By Genalyn Kabiling
The nuclear power plant in Bataan, having been mothballed, the government is looking into the possible establishment of a nuclear energy facility in the province of Sulu.
Energy Undersecretary Felix William Fuentebella said Sulu province has expressed interest to host a modular nuclear power plant to provide an alternative source of energy.
“The policy of nuclear energy should be open because if Luzon does not like it, other islands may be open to it,” he said during a Palace press briefing.
“Yes, Sulu. It’s small. They are looking at a modular facility,” he said when asked about any provinces that expressed interest for nuclear energy.
If a certain province is open to tap nuclear energy, he said the next step would be finding out the structure and requirements by the international organization overseeing the nuclear energy.
Fuentebella, however, admitted that the prospect of the Sulu initiative might take long since the draft national policy on nuclear energy has not yet been approved.
The draft recommendation on whether nuclear energy will be an option for country was submitted by the Department of Energy to the Office of the President last April. It also seeks a clear answer whether to rehabilitate the Bataan Nuclear Power Plant or put a closure on the facility.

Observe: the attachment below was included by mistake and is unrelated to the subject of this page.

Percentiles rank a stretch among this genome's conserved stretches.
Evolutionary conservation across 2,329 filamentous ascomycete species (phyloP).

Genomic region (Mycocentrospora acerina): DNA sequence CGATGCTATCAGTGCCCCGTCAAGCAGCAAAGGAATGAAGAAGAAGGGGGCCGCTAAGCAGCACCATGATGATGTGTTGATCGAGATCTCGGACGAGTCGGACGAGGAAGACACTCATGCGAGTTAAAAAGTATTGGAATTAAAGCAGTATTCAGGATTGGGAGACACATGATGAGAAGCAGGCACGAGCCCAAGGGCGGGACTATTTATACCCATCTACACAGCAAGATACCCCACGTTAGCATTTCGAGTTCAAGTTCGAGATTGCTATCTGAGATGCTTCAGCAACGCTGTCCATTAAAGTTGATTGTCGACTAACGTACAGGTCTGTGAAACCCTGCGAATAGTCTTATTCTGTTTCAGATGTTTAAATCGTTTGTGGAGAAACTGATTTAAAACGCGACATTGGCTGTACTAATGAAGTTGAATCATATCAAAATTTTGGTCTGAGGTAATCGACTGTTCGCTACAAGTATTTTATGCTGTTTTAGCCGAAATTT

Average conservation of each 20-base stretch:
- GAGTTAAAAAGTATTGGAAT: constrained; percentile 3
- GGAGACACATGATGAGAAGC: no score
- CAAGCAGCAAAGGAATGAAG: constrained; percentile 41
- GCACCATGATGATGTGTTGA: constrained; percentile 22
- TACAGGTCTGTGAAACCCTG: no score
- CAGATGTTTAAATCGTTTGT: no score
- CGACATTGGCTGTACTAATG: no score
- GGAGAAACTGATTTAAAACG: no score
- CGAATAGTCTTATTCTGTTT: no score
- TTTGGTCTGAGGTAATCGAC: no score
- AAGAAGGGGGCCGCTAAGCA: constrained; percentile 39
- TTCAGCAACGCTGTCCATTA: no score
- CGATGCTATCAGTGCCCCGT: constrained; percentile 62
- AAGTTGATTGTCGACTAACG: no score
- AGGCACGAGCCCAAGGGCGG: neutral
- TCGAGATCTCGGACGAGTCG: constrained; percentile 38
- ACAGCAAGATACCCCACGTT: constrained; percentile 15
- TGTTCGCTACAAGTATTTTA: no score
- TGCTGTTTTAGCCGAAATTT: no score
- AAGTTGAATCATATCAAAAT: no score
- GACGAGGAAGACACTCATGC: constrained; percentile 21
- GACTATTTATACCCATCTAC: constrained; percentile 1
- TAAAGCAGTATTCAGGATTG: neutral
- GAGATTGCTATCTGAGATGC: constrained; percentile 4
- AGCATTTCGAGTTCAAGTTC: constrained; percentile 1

“We have submitted the same to Malacañang already, but there will be steps and it will probably – and as a former legislator, it will need amendments in the law,” Fuentebella said.
On the revival of the BNPP, Fuentebella said the options are open.
“Nonetheless if the community will not support any project within their backyard, it will not push through,” he added.
“Bataan Nuclear Power Plant is just one project. Whether we handled it correctly or not… obviously hindi, dahil binayaran natin hindi umaandar, eh bata tayo ay nandoon na iyon, hindi natin napakinabangan, ang mahal-mahal. So that was what happened, but we have to put closure to that issue, and that is what the Secretary is pushing for,” he added.
Last April, the President said he wanted to ensure that adequate security measures are in place before considering a nuclear energy program in the country.
“Let us listen first before we cock and load our guns there. Tingnan muna natin how safe. Number one is safety,” he said. “If it falls down to it, one to six, ang safety is only about three and four, forget it. I want eight to nine,” he said.
In 2016, Duterte gave his consent only to a feasibility study on the proposed revival of the Bataan Nuclear Power Plant (BNPP). He said any proposal to use nuclear energy must be thoroughly studied by Congress and the people. Tight safeguards must also be set in place to prevent nuclear meltdowns that harm public safety and health, he added.